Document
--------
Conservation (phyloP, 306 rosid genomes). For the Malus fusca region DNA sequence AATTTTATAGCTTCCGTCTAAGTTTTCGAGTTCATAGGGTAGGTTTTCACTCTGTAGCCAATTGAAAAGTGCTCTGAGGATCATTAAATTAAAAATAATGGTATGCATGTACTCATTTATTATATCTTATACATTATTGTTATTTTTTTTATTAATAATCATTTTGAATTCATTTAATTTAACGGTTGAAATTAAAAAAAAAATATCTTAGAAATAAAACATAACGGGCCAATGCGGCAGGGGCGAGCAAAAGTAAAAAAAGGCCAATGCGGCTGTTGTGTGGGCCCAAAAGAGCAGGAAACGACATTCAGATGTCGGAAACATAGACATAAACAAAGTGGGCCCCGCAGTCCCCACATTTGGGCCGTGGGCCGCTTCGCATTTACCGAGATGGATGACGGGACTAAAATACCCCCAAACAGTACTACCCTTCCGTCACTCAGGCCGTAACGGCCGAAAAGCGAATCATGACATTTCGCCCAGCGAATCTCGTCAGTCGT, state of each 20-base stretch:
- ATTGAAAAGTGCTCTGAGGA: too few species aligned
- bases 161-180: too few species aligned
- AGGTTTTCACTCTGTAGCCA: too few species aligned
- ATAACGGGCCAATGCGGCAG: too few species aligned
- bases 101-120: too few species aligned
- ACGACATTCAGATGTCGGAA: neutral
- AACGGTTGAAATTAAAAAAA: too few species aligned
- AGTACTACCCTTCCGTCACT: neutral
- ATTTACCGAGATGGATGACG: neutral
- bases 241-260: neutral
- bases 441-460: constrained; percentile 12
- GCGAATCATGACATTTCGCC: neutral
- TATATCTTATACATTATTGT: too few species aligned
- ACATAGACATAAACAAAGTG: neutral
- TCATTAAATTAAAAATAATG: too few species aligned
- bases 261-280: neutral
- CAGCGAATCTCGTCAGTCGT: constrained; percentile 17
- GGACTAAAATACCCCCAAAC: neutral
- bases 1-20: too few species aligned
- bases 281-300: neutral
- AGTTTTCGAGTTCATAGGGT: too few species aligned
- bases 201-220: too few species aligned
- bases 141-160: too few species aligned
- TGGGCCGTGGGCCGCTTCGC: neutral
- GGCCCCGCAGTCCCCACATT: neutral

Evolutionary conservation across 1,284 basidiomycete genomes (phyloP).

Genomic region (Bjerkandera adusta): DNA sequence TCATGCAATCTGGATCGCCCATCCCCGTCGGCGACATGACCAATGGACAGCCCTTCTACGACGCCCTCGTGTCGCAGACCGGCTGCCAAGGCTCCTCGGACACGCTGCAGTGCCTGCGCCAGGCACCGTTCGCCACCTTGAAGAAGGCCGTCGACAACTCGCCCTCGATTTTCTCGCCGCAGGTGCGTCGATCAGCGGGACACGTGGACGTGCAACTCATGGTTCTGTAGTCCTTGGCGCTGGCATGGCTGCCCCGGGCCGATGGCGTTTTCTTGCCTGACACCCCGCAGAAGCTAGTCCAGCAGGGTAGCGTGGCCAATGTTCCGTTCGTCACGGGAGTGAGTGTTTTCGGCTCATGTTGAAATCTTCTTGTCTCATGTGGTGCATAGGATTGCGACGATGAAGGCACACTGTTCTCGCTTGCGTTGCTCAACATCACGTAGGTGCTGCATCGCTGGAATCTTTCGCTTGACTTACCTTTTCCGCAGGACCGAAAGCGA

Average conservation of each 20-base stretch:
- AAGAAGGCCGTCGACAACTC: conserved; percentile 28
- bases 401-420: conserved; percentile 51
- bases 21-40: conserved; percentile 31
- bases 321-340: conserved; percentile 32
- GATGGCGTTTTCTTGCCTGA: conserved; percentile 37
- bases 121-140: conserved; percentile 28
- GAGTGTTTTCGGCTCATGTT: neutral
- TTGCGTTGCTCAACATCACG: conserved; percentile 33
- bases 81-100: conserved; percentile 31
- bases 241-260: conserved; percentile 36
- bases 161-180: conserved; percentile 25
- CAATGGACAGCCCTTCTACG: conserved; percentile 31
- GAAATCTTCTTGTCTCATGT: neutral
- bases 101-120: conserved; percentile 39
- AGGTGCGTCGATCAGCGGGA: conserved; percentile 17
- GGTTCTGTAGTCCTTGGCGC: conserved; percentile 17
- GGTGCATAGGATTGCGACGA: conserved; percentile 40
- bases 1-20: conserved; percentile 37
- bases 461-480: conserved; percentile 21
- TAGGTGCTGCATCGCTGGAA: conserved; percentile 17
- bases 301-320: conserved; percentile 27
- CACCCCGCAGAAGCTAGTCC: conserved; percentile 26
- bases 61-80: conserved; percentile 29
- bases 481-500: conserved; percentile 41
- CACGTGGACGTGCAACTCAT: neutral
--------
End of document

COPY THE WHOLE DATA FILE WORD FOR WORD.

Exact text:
Conservation (phyloP, 306 rosid genomes). For the Malus fusca region DNA sequence AATTTTATAGCTTCCGTCTAAGTTTTCGAGTTCATAGGGTAGGTTTTCACTCTGTAGCCAATTGAAAAGTGCTCTGAGGATCATTAAATTAAAAATAATGGTATGCATGTACTCATTTATTATATCTTATACATTATTGTTATTTTTTTTATTAATAATCATTTTGAATTCATTTAATTTAACGGTTGAAATTAAAAAAAAAATATCTTAGAAATAAAACATAACGGGCCAATGCGGCAGGGGCGAGCAAAAGTAAAAAAAGGCCAATGCGGCTGTTGTGTGGGCCCAAAAGAGCAGGAAACGACATTCAGATGTCGGAAACATAGACATAAACAAAGTGGGCCCCGCAGTCCCCACATTTGGGCCGTGGGCCGCTTCGCATTTACCGAGATGGATGACGGGACTAAAATACCCCCAAACAGTACTACCCTTCCGTCACTCAGGCCGTAACGGCCGAAAAGCGAATCATGACATTTCGCCCAGCGAATCTCGTCAGTCGT, state of each 20-base stretch:
- ATTGAAAAGTGCTCTGAGGA: too few species aligned
- bases 161-180: too few species aligned
- AGGTTTTCACTCTGTAGCCA: too few species aligned
- ATAACGGGCCAATGCGGCAG: too few species aligned
- bases 101-120: too few species aligned
- ACGACATTCAGATGTCGGAA: neutral
- AACGGTTGAAATTAAAAAAA: too few species aligned
- AGTACTACCCTTCCGTCACT: neutral
- ATTTACCGAGATGGATGACG: neutral
- bases 241-260: neutral
- bases 441-460: constrained; percentile 12
- GCGAATCATGACATTTCGCC: neutral
- TATATCTTATACATTATTGT: too few species aligned
- ACATAGACATAAACAAAGTG: neutral
- TCATTAAATTAAAAATAATG: too few species aligned
- bases 261-280: neutral
- CAGCGAATCTCGTCAGTCGT: constrained; percentile 17
- GGACTAAAATACCCCCAAAC: neutral
- bases 1-20: too few species aligned
- bases 281-300: neutral
- AGTTTTCGAGTTCATAGGGT: too few species aligned
- bases 201-220: too few species aligned
- bases 141-160: too few species aligned
- TGGGCCGTGGGCCGCTTCGC: neutral
- GGCCCCGCAGTCCCCACATT: neutral

Evolutionary conservation across 1,284 basidiomycete genomes (phyloP).

Genomic region (Bjerkandera adusta): DNA sequence TCATGCAATCTGGATCGCCCATCCCCGTCGGCGACATGACCAATGGACAGCCCTTCTACGACGCCCTCGTGTCGCAGACCGGCTGCCAAGGCTCCTCGGACACGCTGCAGTGCCTGCGCCAGGCACCGTTCGCCACCTTGAAGAAGGCCGTCGACAACTCGCCCTCGATTTTCTCGCCGCAGGTGCGTCGATCAGCGGGACACGTGGACGTGCAACTCATGGTTCTGTAGTCCTTGGCGCTGGCATGGCTGCCCCGGGCCGATGGCGTTTTCTTGCCTGACACCCCGCAGAAGCTAGTCCAGCAGGGTAGCGTGGCCAATGTTCCGTTCGTCACGGGAGTGAGTGTTTTCGGCTCATGTTGAAATCTTCTTGTCTCATGTGGTGCATAGGATTGCGACGATGAAGGCACACTGTTCTCGCTTGCGTTGCTCAACATCACGTAGGTGCTGCATCGCTGGAATCTTTCGCTTGACTTACCTTTTCCGCAGGACCGAAAGCGA

Average conservation of each 20-base stretch:
- AAGAAGGCCGTCGACAACTC: conserved; percentile 28
- bases 401-420: conserved; percentile 51
- bases 21-40: conserved; percentile 31
- bases 321-340: conserved; percentile 32
- GATGGCGTTTTCTTGCCTGA: conserved; percentile 37
- bases 121-140: conserved; percentile 28
- GAGTGTTTTCGGCTCATGTT: neutral
- TTGCGTTGCTCAACATCACG: conserved; percentile 33
- bases 81-100: conserved; percentile 31
- bases 241-260: conserved; percentile 36
- bases 161-180: conserved; percentile 25
- CAATGGACAGCCCTTCTACG: conserved; percentile 31
- GAAATCTTCTTGTCTCATGT: neutral
- bases 101-120: conserved; percentile 39
- AGGTGCGTCGATCAGCGGGA: conserved; percentile 17
- GGTTCTGTAGTCCTTGGCGC: conserved; percentile 17
- GGTGCATAGGATTGCGACGA: conserved; percentile 40
- bases 1-20: conserved; percentile 37
- bases 461-480: conserved; percentile 21
- TAGGTGCTGCATCGCTGGAA: conserved; percentile 17
- bases 301-320: conserved; percentile 27
- CACCCCGCAGAAGCTAGTCC: conserved; percentile 26
- bases 61-80: conserved; percentile 29
- bases 481-500: conserved; percentile 41
- CACGTGGACGTGCAACTCAT: neutral